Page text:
Helping your Garden Survive Drought
Many plants are genetically inclined to have drought smart strategies, others not so much.
They can however be trained to be more drought smart than they were born for.
To do this, consider your soil. If any of the following have a familiar ring, your plants need some training;
- Most soil in new subdivisions has been ravaged by the building process, in some cases, the topsoil completely removed to leave a hardpan of clay, compacted by machinery driven over it.
- Some areas of Canada, and other countries, are composed of bedrock covered by a thin layer of topsoil.
- Old farmsteads, nutrient rich but built over clay subsoil can be wet and poorly drained.
- Sandy and gravely soils left by the glaciers that once completely covered the land are lean in nutrients, and drain too quickly.
If any of these describe your garden, take heart.
You can improve even the most degraded of soil, with time, patience, and compost to create a gorgeous xeric garden of plants with the ability to survive in dry conditions.
The addition of drainage if your soil is wet or amending with compost if it drains too quickly is a long term prospect. It could take several years to improve your whole garden adequately by using techniques such as growing green manure cover crops and sheet composting to add organic matter.
Below are some strategies to make your garden smarter.
- Choose your plants wisely by researching their preferred conditions and adaptations.
- When you first design your garden, cluster plants with a preference for similar soil type, amount of moisture and sun exposure close together. Using zones makes it much easier to care for them, giving them the conditions they require and creating a microcosm perfectly suited to their needs.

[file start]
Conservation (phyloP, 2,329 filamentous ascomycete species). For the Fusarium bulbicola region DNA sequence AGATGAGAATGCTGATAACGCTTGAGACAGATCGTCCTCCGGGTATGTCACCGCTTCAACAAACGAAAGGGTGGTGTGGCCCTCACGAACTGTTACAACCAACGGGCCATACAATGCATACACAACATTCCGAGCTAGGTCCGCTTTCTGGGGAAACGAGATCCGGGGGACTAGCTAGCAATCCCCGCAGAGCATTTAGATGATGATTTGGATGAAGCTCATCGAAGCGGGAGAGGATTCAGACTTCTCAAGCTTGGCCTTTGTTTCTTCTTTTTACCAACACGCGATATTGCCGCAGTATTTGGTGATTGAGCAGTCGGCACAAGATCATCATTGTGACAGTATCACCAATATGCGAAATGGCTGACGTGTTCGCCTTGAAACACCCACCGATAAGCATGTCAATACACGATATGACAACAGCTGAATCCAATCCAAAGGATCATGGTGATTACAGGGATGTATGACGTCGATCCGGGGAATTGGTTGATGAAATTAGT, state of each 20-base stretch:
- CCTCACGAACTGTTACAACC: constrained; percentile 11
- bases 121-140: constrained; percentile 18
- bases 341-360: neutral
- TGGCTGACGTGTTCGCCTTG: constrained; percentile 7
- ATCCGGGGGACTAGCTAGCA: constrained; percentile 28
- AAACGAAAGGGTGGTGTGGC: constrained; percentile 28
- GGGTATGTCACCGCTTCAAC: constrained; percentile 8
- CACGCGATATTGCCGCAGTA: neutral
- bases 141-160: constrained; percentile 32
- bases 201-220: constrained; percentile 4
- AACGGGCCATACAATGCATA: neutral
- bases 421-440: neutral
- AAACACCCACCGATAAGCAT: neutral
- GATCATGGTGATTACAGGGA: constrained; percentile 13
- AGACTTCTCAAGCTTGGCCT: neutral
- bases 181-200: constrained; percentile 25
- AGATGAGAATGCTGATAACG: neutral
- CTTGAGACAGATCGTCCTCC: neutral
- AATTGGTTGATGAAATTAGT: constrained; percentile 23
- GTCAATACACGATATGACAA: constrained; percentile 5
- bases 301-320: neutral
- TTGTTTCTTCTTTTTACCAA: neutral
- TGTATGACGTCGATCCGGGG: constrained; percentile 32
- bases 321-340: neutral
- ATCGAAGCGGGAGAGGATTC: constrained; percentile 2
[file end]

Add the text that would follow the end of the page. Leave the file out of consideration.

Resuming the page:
What are my favorite kinds of drought tolerant plants? Check these out:
- Build raised beds so you can improve the soil locally in each, and tailor it to the requirements of plants with similar needs.
- Add organic matter. This point can’t be stressed enough, as organic matter is quickly reduced to almost nothing by heat, cold and erosion. You can see this first hand by building a compost pile – it looks like a lot at first, but over time will reduce its volume by half before it’s rotted enough to put on the garden, and will continue to shrink until it’s all gone. Adding organic matter is a continual process, whether it’s by compost, manure or mulching.
- Watering newly planted beds until the plants are established will give them a much better chance of survival. Once established and growing strongly, reduce the number of times you water, but water deeply. This encourages the roots to follow the water down into lower layers of soil, making them much more drought resistant. In time, your plants will be much more drought tolerant, and can go longer between waterings.
- Mulch your gardens with organic mulches such as wood chips, bark mulch or grass clippings, or inorganic mulches like pebbles or lava rock. Either way, you will add a moisture retentive layer so you can water less often. Organic mulches need to be replenished more often, but on the plus side, they steadily add nutrients to the soil as they decompose.
- Use large rocks to keep roots cool, making it easier to survive long periods without rainfall.
Following these drought smart strategies and thinking things through before you plant can help make your whole garden smarter. Your plants will thank you by happily growing to their full potential.